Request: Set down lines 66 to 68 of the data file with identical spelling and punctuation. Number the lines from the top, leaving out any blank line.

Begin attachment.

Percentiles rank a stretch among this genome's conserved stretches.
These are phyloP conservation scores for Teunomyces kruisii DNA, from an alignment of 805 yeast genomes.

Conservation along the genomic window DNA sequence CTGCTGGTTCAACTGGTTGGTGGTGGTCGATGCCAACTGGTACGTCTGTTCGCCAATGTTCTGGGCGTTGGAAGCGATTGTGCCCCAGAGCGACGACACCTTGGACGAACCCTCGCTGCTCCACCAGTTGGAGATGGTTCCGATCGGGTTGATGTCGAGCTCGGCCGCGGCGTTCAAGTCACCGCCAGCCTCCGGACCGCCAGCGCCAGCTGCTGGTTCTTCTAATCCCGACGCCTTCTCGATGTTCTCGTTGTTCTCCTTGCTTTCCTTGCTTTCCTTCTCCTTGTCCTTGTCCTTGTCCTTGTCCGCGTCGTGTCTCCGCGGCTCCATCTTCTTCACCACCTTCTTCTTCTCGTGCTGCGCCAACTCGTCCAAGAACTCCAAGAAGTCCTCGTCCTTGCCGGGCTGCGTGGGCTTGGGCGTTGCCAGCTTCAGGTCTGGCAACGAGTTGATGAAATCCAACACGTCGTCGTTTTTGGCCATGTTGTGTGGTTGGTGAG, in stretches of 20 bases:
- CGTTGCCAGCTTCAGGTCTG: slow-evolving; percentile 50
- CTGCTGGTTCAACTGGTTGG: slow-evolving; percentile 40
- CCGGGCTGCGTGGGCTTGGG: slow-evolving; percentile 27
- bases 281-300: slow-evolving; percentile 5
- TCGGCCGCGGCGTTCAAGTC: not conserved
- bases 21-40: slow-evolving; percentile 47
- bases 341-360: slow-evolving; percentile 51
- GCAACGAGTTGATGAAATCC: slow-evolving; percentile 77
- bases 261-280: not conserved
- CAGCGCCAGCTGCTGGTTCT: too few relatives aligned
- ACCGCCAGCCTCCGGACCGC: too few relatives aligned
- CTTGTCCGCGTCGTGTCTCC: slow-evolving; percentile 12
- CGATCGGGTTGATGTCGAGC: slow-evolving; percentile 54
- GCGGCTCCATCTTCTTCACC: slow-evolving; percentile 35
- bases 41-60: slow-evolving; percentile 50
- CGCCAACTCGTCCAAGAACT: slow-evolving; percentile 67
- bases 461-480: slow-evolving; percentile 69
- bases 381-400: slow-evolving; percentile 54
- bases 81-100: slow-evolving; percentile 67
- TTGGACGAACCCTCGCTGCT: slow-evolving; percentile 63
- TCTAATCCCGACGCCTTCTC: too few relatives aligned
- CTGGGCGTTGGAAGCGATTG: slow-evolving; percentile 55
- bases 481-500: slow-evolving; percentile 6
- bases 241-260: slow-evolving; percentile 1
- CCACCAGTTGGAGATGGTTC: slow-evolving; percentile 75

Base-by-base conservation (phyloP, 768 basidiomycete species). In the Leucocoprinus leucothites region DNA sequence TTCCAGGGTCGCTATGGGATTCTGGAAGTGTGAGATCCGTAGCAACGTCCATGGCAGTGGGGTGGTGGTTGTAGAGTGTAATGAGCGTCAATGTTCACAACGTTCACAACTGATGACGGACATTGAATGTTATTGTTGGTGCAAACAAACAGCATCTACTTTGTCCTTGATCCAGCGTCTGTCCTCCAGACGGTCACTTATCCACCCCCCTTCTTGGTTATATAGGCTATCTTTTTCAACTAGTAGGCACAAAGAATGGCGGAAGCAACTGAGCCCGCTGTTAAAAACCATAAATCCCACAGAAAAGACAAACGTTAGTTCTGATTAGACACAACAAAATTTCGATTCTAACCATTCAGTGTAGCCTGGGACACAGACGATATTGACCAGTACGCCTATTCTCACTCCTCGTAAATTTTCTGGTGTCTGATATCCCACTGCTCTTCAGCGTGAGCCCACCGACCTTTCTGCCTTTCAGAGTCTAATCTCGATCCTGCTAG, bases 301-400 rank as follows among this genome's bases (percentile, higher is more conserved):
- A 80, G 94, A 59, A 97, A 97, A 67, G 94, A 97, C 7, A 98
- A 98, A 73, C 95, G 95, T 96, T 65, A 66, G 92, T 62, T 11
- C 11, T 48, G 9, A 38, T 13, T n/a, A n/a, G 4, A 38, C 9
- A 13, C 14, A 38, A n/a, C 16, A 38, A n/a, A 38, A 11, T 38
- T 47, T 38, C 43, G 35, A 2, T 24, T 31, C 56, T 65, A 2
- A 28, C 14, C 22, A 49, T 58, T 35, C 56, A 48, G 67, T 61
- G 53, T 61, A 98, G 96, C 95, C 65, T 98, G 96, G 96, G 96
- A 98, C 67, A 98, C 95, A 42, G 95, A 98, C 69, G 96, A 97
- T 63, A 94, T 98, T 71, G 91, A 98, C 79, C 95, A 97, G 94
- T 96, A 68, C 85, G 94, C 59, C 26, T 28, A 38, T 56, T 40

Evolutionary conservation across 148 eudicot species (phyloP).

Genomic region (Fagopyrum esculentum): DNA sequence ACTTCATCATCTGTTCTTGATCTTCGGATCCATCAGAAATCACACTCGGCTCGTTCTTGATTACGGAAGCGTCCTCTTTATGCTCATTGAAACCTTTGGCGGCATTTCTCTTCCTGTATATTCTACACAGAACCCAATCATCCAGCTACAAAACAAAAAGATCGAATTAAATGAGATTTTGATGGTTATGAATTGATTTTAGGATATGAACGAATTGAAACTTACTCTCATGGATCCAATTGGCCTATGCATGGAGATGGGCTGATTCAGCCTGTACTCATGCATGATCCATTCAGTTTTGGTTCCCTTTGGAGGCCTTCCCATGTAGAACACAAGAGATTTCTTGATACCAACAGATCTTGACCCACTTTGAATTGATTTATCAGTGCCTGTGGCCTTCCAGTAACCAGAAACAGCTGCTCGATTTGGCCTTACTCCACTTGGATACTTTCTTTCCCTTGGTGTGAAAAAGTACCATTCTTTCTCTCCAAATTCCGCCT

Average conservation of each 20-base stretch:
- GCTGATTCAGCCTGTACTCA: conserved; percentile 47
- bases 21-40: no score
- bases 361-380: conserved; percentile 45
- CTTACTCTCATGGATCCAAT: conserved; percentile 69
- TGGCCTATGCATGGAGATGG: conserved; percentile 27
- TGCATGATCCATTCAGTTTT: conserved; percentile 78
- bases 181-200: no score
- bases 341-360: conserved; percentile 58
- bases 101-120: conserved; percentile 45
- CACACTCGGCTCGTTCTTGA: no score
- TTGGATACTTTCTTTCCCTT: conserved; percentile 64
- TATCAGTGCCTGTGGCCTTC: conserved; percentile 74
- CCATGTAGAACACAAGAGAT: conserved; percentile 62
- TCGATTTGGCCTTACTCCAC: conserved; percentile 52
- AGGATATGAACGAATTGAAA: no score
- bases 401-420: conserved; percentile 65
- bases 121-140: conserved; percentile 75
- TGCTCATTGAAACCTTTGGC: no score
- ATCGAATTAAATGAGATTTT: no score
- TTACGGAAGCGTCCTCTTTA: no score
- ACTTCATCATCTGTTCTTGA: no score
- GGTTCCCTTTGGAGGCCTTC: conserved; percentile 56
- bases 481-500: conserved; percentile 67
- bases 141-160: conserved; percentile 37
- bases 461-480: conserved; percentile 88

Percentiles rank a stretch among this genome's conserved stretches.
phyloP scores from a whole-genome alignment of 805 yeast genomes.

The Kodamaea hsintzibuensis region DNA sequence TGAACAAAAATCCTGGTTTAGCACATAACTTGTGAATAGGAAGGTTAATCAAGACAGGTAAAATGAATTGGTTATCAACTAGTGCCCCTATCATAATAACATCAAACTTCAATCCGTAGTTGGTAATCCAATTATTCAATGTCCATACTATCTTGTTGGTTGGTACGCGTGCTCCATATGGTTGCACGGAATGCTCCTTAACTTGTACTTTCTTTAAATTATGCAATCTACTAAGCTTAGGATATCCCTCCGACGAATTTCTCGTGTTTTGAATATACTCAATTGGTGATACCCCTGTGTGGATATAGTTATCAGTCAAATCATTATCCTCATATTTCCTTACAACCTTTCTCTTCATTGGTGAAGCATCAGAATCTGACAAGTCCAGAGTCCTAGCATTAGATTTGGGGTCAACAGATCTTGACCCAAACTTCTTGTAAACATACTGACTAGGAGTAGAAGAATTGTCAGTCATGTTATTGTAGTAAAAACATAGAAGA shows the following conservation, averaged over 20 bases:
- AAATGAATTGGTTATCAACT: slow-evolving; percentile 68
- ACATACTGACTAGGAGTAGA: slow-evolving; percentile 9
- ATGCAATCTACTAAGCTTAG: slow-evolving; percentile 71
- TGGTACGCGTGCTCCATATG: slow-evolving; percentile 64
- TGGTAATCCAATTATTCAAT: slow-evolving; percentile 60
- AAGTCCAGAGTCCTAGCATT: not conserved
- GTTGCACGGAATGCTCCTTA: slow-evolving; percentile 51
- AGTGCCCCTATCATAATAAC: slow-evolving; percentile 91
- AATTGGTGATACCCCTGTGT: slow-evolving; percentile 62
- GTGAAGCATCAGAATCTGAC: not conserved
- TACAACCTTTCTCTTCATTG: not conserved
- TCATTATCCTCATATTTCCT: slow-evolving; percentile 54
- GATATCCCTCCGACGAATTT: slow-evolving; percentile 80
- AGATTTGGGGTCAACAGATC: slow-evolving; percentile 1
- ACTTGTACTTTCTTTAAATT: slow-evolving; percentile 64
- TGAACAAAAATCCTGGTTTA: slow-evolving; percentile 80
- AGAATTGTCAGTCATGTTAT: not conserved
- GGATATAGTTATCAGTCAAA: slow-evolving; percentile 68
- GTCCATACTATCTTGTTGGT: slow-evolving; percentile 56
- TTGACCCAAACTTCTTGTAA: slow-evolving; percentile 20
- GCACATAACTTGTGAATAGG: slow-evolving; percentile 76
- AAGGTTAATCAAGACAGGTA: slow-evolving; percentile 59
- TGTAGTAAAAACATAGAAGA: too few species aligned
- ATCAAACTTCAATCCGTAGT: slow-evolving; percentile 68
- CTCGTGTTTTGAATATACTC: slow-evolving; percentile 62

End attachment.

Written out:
- bases 141-160: conserved; percentile 37
- bases 461-480: conserved; percentile 88

Percentiles rank a stretch among this genome's conserved stretches.